By this point, I had made a few friends and was feeling very grateful that they would also be venturing beyond the Florence walls with Helen. Olivia, a girl I met in class, and I discovered that we only lived about a block away from each other, and chose to meet up at 6:50AM and to walk to the bus stop together. By 7:20, we were seated together on the very nice coach bus, very entertained by the sight of Helen struggling to figure out the bus intercom. The bus took off at 7:30 on the dot, and just as I was beginning to doze off, Helen figured out the loudspeaker. “WE ARE OFF TO PISA!” Olivia groaned next to me as we both jolted awake. “I will now be passing out the itinerary and your headsets, and then you can all nap. We should be at Pisa in about one hour.”

Sure enough, an hour later, Helen was ushering us out of the warm, cozy bus and into the parking lot of Pisa.

Side note- one thing that no one thought to warm me of prior to my arrival in Florence was how freaking cold it would be. I go to school in Michigan, so I thought that I would be fine with whatever came at me. In Ann Arbor, if the temperature gets above 45, people are walking around in t-shirts. So, being the stubborn, “the cold never bothered me anyway” person that I am, I only brought one (fairly thin but very cute) jacket. When I tell you that I have been wearing layers upon layers upon layers, I do not exaggerate in the slightest. I blame the cold here on two main things: the lack of sun (there are buildings everywhere–they are beautiful, but they are also professional sun-blockers) and the wind. The wind sucks.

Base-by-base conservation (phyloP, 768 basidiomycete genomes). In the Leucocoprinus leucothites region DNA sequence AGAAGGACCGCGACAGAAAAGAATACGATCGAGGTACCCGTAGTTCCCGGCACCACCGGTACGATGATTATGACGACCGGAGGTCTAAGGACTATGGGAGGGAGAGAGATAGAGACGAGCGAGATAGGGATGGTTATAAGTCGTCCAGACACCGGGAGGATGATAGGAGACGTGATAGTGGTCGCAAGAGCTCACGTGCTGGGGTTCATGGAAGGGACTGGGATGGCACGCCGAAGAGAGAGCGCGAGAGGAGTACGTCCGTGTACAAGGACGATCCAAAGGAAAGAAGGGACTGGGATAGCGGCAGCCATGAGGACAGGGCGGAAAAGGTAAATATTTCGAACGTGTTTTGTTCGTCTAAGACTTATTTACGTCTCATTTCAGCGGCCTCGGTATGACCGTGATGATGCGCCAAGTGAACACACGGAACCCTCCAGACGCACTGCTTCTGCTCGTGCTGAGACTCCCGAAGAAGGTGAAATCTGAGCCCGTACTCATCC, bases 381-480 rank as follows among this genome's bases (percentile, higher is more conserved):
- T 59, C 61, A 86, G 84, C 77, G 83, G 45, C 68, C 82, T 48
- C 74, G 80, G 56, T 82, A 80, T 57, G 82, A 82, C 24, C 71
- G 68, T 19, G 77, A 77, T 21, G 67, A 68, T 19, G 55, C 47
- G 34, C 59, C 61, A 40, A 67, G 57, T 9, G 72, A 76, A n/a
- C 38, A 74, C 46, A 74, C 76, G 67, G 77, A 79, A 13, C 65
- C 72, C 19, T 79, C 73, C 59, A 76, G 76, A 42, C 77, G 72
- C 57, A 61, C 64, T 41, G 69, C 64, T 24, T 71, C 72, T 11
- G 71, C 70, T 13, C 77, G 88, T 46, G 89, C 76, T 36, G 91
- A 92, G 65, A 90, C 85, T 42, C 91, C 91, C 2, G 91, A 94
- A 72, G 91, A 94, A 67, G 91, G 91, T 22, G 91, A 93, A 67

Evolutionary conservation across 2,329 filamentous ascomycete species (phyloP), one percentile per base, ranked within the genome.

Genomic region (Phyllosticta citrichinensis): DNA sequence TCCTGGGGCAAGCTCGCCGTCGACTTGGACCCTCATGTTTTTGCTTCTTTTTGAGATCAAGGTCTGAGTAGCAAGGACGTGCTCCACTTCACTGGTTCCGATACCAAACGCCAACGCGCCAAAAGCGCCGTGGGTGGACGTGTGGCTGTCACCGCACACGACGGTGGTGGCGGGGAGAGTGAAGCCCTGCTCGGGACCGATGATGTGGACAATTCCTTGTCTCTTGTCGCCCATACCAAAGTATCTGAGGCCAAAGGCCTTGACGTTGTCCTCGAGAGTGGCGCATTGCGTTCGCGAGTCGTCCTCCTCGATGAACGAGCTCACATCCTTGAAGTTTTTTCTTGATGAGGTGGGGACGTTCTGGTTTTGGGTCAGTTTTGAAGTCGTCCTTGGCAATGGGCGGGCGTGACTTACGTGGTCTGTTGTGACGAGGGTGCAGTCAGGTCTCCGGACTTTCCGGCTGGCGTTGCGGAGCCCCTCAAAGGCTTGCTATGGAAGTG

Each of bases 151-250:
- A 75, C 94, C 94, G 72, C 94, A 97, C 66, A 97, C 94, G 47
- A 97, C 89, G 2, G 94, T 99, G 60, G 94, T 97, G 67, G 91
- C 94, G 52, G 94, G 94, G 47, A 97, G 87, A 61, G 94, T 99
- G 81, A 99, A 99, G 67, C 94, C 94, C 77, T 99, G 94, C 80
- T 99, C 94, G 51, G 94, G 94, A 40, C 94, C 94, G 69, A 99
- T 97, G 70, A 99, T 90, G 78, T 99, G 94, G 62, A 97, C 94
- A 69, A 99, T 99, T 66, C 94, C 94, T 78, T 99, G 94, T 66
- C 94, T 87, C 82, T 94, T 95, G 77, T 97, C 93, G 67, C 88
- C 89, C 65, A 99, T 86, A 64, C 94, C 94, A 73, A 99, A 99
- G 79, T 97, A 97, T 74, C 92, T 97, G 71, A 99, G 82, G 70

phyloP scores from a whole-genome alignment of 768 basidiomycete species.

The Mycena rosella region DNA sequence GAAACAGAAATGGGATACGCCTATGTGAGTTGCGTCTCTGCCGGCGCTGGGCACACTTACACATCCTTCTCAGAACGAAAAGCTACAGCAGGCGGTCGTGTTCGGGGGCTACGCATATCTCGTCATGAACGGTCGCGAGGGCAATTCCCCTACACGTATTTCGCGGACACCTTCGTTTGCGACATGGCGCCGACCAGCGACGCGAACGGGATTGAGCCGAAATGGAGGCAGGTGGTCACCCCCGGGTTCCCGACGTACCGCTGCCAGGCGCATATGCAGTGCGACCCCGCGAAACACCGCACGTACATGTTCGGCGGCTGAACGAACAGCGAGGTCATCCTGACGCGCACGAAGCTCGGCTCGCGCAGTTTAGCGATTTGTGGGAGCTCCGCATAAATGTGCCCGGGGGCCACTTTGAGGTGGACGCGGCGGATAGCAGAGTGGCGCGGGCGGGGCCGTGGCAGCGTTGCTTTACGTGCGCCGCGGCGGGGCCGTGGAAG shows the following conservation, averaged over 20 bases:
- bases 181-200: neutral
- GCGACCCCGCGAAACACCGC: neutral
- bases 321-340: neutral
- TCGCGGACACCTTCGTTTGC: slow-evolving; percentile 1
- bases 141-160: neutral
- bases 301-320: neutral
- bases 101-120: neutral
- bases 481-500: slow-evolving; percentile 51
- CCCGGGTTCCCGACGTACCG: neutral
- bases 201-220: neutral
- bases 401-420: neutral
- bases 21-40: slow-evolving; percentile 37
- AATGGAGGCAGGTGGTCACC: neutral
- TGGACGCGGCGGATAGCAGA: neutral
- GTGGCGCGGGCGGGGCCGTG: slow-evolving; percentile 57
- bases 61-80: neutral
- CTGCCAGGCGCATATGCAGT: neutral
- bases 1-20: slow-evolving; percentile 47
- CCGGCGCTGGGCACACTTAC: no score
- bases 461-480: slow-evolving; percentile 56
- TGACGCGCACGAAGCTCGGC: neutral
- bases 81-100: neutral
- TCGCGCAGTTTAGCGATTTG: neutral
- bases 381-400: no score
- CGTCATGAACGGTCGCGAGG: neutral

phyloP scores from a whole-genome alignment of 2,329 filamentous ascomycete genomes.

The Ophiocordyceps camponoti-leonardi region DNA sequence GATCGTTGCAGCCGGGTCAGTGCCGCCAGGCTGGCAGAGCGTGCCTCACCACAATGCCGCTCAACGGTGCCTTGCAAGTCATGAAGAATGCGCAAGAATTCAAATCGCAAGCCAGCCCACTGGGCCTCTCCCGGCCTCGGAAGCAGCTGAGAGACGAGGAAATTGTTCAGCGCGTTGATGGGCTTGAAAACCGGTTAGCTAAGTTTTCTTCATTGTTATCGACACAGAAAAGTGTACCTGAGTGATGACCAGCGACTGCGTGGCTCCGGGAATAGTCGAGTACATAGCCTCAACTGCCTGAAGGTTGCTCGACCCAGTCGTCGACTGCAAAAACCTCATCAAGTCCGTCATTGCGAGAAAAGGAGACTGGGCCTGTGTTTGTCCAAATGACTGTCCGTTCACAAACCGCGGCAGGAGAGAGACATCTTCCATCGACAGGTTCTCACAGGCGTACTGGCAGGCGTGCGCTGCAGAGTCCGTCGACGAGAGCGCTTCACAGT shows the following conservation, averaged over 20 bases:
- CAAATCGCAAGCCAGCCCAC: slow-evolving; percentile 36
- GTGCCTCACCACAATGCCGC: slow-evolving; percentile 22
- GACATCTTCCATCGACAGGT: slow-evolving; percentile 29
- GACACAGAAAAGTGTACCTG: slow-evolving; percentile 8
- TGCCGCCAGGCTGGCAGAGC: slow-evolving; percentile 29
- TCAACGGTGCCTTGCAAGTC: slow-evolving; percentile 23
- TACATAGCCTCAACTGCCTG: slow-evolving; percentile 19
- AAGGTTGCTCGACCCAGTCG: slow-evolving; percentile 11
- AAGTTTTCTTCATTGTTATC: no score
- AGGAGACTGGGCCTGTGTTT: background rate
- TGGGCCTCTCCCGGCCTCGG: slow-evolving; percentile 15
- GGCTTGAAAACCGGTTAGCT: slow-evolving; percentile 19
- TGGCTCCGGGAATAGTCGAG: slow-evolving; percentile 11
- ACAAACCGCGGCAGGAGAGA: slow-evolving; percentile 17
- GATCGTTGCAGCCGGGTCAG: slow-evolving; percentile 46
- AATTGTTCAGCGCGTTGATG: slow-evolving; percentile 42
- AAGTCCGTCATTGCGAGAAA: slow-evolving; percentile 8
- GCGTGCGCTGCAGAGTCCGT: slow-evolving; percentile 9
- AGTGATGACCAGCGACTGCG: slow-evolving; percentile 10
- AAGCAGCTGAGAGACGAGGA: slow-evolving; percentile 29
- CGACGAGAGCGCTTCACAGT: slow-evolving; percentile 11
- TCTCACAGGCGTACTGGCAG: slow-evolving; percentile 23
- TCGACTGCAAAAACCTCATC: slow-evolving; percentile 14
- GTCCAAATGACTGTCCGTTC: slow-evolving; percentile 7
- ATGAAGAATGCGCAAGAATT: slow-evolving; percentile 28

So, anyway, all forty of us file on out of the bus and patiently stand in the very cold morning air, patiently awaiting any form of direction from our mother goose, Helen. Helen leads us through the streets, past the gates with all the terrifyingly intimidating guards, and there it is. The leaning tower. I was a bit underwhelmed. Yes, it was most definitely leaning. A lot. However, my expectations for this world wonder had been set way too high.

Whenever I thought about the Leaning Tower of Pisa, I had this sort of fantasy-world image in my mind. I saw pictures of it online or from my friends’ instagrams from their own previous European adventures, and thought it was massive. In reality, the tower really wasn’t all that tall. I also always imagined my visit to the Tower to be in the late spring or summer. I would be wearing an adorable, floppy hat, and a super European flowey skirt that would billow out in the light wind accompanying the clear, perfect day. Everyone would be sprawled out across the pristine, green lawn in front of the Tower on red and blue checkered blankets with carefully prepared picnics consisting of wine and cheese and crisp baguettes and round, red grapes, packed in vintage-looking wicker picnic baskets. They would all be smiling and laughing, cheers-ing their wine glasses, and looking up in amazement at this incredibly tall tower, marveling at how crazy it is that we are all able to sit here in the presence of such a remarkable depiction of human history. I would get my own glass of Pinot Grigio from an adorable Italian wine-salesman who just happened to be walking past, and would insist with a wink that a beautiful young girl like myself didn’t have to pay. And just as I took my first sip, my friend would happen to get the perfect picture of me in my floppy hat and flowey skirt, drinking my Pinot Grigio, with the Leaning Tower of Pisa in the background.